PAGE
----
Responding to the Home Office’s announcement, Michael Braithwaite, Windrush survivor and campaigner, said: “The compensation scheme has paid out a paltry amount, but in any case no amount of money can make up for what the Windrush generation suffered.

“Survivors will not rest until the hostile environment policies that destroyed their lives are scrapped. We won’t let the government get off scot free on Windrush.”

2) Explanation Of How It Will Solve The Problems With Compensation

The Home Office has committed to continuing the Windrush Compensation Scheme until 2023.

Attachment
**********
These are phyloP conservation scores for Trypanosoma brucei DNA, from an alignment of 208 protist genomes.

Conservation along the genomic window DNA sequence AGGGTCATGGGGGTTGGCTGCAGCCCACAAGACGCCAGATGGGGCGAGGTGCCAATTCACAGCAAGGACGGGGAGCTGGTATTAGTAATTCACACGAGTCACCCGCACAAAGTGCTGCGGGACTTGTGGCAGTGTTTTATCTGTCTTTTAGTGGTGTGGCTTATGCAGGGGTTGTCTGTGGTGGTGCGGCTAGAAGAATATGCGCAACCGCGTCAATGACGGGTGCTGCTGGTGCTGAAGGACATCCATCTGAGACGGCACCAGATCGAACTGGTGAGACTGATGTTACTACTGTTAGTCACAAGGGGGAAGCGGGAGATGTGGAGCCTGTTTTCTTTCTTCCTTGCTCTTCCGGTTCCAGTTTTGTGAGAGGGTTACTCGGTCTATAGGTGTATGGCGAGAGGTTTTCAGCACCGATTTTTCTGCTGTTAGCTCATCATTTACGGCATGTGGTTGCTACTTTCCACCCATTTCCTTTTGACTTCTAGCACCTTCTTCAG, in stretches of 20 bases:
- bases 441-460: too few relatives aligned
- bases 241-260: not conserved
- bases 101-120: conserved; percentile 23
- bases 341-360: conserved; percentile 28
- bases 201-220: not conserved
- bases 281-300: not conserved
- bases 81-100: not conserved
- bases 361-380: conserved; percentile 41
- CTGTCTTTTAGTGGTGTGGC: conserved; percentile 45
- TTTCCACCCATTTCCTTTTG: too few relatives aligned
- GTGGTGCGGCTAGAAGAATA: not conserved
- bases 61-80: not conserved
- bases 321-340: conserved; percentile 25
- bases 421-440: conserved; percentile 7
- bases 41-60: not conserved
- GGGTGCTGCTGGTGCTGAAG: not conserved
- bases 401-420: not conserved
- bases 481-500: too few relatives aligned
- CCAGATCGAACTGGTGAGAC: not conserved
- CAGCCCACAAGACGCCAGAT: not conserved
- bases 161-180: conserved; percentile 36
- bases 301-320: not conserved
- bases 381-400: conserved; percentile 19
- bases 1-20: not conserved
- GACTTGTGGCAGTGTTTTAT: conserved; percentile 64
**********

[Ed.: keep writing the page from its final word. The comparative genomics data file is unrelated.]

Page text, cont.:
However, there’s explanation of how they’re going to reach people faster and more effectively when so few have yet been paid out.

MPs recently heard that the majority of claimants who have applied to the scheme have still not received a payment.

Home Office permanent secretary Matthew Rycroft told the Commons Public Accounts Committee (PAC) that it has “got off to a slow start” – just £2m has been offered to people out of a total of £250m to be paid through the scheme.

Yet Wednesday’s plan said only that the government would “do all we can to proactively identify people who do not have the documentation to evidence their lawful status and to promote the compensation scheme” and “continue to carry out extensive engagement activity”, “continue to work with the Windrush Cross-Government Working Group” and “continue to work with the National Audit Office” – none of which suggests a new approach.